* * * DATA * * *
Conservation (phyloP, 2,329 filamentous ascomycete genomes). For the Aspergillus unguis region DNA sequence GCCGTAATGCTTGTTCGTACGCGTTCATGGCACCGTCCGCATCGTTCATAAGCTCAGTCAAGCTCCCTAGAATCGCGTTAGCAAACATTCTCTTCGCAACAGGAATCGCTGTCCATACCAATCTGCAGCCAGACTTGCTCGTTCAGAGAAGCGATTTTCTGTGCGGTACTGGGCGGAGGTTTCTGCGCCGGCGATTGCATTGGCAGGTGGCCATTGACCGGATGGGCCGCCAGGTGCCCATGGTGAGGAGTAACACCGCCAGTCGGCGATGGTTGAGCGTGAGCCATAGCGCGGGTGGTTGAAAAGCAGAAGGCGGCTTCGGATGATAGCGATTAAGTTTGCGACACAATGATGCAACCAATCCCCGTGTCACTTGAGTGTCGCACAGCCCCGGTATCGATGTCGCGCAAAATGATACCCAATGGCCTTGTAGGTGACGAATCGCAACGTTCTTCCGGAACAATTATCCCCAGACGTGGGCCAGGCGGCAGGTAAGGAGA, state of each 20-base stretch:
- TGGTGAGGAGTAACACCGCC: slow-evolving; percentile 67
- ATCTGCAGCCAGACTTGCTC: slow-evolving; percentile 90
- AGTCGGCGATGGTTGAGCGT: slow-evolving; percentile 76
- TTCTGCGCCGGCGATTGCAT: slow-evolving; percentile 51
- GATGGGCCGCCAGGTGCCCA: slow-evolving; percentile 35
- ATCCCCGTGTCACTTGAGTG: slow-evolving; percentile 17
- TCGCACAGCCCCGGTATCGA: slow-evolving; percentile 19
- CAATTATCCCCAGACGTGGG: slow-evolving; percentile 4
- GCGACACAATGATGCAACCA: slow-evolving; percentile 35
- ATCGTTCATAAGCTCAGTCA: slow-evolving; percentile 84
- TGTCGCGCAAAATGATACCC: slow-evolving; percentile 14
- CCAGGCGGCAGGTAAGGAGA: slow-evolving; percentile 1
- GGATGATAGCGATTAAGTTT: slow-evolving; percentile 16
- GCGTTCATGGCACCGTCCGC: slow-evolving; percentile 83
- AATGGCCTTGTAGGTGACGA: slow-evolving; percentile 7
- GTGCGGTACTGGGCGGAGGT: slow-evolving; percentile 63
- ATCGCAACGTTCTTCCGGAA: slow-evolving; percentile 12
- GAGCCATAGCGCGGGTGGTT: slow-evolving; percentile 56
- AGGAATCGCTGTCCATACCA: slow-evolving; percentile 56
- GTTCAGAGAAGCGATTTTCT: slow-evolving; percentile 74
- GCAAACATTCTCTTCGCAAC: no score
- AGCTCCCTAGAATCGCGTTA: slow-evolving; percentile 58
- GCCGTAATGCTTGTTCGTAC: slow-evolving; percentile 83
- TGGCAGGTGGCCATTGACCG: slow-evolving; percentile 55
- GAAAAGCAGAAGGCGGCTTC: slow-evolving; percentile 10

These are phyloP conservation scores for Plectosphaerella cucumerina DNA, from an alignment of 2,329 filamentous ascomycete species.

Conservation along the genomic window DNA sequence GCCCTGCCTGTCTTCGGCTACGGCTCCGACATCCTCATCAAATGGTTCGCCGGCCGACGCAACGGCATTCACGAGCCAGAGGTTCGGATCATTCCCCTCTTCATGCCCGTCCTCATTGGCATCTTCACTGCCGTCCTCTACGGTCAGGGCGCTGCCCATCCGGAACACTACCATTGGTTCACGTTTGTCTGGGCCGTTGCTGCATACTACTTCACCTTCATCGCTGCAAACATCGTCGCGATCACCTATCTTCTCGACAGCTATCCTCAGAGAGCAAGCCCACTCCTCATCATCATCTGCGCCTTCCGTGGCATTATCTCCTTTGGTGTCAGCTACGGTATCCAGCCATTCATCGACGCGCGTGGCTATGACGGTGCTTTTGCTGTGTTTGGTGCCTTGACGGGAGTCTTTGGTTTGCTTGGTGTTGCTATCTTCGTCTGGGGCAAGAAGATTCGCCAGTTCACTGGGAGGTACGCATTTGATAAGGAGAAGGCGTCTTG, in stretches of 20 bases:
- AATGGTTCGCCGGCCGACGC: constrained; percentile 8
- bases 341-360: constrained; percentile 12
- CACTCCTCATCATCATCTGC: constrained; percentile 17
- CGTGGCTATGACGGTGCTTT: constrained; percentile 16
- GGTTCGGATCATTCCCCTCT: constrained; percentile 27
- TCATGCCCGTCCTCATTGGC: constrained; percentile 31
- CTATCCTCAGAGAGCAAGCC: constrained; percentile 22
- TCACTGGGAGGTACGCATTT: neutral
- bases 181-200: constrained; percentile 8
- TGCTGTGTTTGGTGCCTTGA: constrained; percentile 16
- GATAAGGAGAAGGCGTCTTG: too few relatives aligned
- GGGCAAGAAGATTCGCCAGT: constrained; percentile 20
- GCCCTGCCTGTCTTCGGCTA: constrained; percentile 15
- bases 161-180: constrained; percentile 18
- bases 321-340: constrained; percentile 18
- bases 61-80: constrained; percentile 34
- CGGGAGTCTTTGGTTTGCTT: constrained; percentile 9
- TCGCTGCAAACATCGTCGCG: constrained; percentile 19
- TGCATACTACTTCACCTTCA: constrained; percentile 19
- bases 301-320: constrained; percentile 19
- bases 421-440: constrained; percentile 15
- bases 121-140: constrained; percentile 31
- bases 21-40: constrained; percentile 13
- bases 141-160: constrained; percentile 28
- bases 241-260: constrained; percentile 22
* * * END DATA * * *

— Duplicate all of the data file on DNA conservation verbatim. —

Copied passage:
Conservation (phyloP, 2,329 filamentous ascomycete genomes). For the Aspergillus unguis region DNA sequence GCCGTAATGCTTGTTCGTACGCGTTCATGGCACCGTCCGCATCGTTCATAAGCTCAGTCAAGCTCCCTAGAATCGCGTTAGCAAACATTCTCTTCGCAACAGGAATCGCTGTCCATACCAATCTGCAGCCAGACTTGCTCGTTCAGAGAAGCGATTTTCTGTGCGGTACTGGGCGGAGGTTTCTGCGCCGGCGATTGCATTGGCAGGTGGCCATTGACCGGATGGGCCGCCAGGTGCCCATGGTGAGGAGTAACACCGCCAGTCGGCGATGGTTGAGCGTGAGCCATAGCGCGGGTGGTTGAAAAGCAGAAGGCGGCTTCGGATGATAGCGATTAAGTTTGCGACACAATGATGCAACCAATCCCCGTGTCACTTGAGTGTCGCACAGCCCCGGTATCGATGTCGCGCAAAATGATACCCAATGGCCTTGTAGGTGACGAATCGCAACGTTCTTCCGGAACAATTATCCCCAGACGTGGGCCAGGCGGCAGGTAAGGAGA, state of each 20-base stretch:
- TGGTGAGGAGTAACACCGCC: slow-evolving; percentile 67
- ATCTGCAGCCAGACTTGCTC: slow-evolving; percentile 90
- AGTCGGCGATGGTTGAGCGT: slow-evolving; percentile 76
- TTCTGCGCCGGCGATTGCAT: slow-evolving; percentile 51
- GATGGGCCGCCAGGTGCCCA: slow-evolving; percentile 35
- ATCCCCGTGTCACTTGAGTG: slow-evolving; percentile 17
- TCGCACAGCCCCGGTATCGA: slow-evolving; percentile 19
- CAATTATCCCCAGACGTGGG: slow-evolving; percentile 4
- GCGACACAATGATGCAACCA: slow-evolving; percentile 35
- ATCGTTCATAAGCTCAGTCA: slow-evolving; percentile 84
- TGTCGCGCAAAATGATACCC: slow-evolving; percentile 14
- CCAGGCGGCAGGTAAGGAGA: slow-evolving; percentile 1
- GGATGATAGCGATTAAGTTT: slow-evolving; percentile 16
- GCGTTCATGGCACCGTCCGC: slow-evolving; percentile 83
- AATGGCCTTGTAGGTGACGA: slow-evolving; percentile 7
- GTGCGGTACTGGGCGGAGGT: slow-evolving; percentile 63
- ATCGCAACGTTCTTCCGGAA: slow-evolving; percentile 12
- GAGCCATAGCGCGGGTGGTT: slow-evolving; percentile 56
- AGGAATCGCTGTCCATACCA: slow-evolving; percentile 56
- GTTCAGAGAAGCGATTTTCT: slow-evolving; percentile 74
- GCAAACATTCTCTTCGCAAC: no score
- AGCTCCCTAGAATCGCGTTA: slow-evolving; percentile 58
- GCCGTAATGCTTGTTCGTAC: slow-evolving; percentile 83
- TGGCAGGTGGCCATTGACCG: slow-evolving; percentile 55
- GAAAAGCAGAAGGCGGCTTC: slow-evolving; percentile 10

These are phyloP conservation scores for Plectosphaerella cucumerina DNA, from an alignment of 2,329 filamentous ascomycete species.

Conservation along the genomic window DNA sequence GCCCTGCCTGTCTTCGGCTACGGCTCCGACATCCTCATCAAATGGTTCGCCGGCCGACGCAACGGCATTCACGAGCCAGAGGTTCGGATCATTCCCCTCTTCATGCCCGTCCTCATTGGCATCTTCACTGCCGTCCTCTACGGTCAGGGCGCTGCCCATCCGGAACACTACCATTGGTTCACGTTTGTCTGGGCCGTTGCTGCATACTACTTCACCTTCATCGCTGCAAACATCGTCGCGATCACCTATCTTCTCGACAGCTATCCTCAGAGAGCAAGCCCACTCCTCATCATCATCTGCGCCTTCCGTGGCATTATCTCCTTTGGTGTCAGCTACGGTATCCAGCCATTCATCGACGCGCGTGGCTATGACGGTGCTTTTGCTGTGTTTGGTGCCTTGACGGGAGTCTTTGGTTTGCTTGGTGTTGCTATCTTCGTCTGGGGCAAGAAGATTCGCCAGTTCACTGGGAGGTACGCATTTGATAAGGAGAAGGCGTCTTG, in stretches of 20 bases:
- AATGGTTCGCCGGCCGACGC: constrained; percentile 8
- bases 341-360: constrained; percentile 12
- CACTCCTCATCATCATCTGC: constrained; percentile 17
- CGTGGCTATGACGGTGCTTT: constrained; percentile 16
- GGTTCGGATCATTCCCCTCT: constrained; percentile 27
- TCATGCCCGTCCTCATTGGC: constrained; percentile 31
- CTATCCTCAGAGAGCAAGCC: constrained; percentile 22
- TCACTGGGAGGTACGCATTT: neutral
- bases 181-200: constrained; percentile 8
- TGCTGTGTTTGGTGCCTTGA: constrained; percentile 16
- GATAAGGAGAAGGCGTCTTG: too few relatives aligned
- GGGCAAGAAGATTCGCCAGT: constrained; percentile 20
- GCCCTGCCTGTCTTCGGCTA: constrained; percentile 15
- bases 161-180: constrained; percentile 18
- bases 321-340: constrained; percentile 18
- bases 61-80: constrained; percentile 34
- CGGGAGTCTTTGGTTTGCTT: constrained; percentile 9
- TCGCTGCAAACATCGTCGCG: constrained; percentile 19
- TGCATACTACTTCACCTTCA: constrained; percentile 19
- bases 301-320: constrained; percentile 19
- bases 421-440: constrained; percentile 15
- bases 121-140: constrained; percentile 31
- bases 21-40: constrained; percentile 13
- bases 141-160: constrained; percentile 28
- bases 241-260: constrained; percentile 22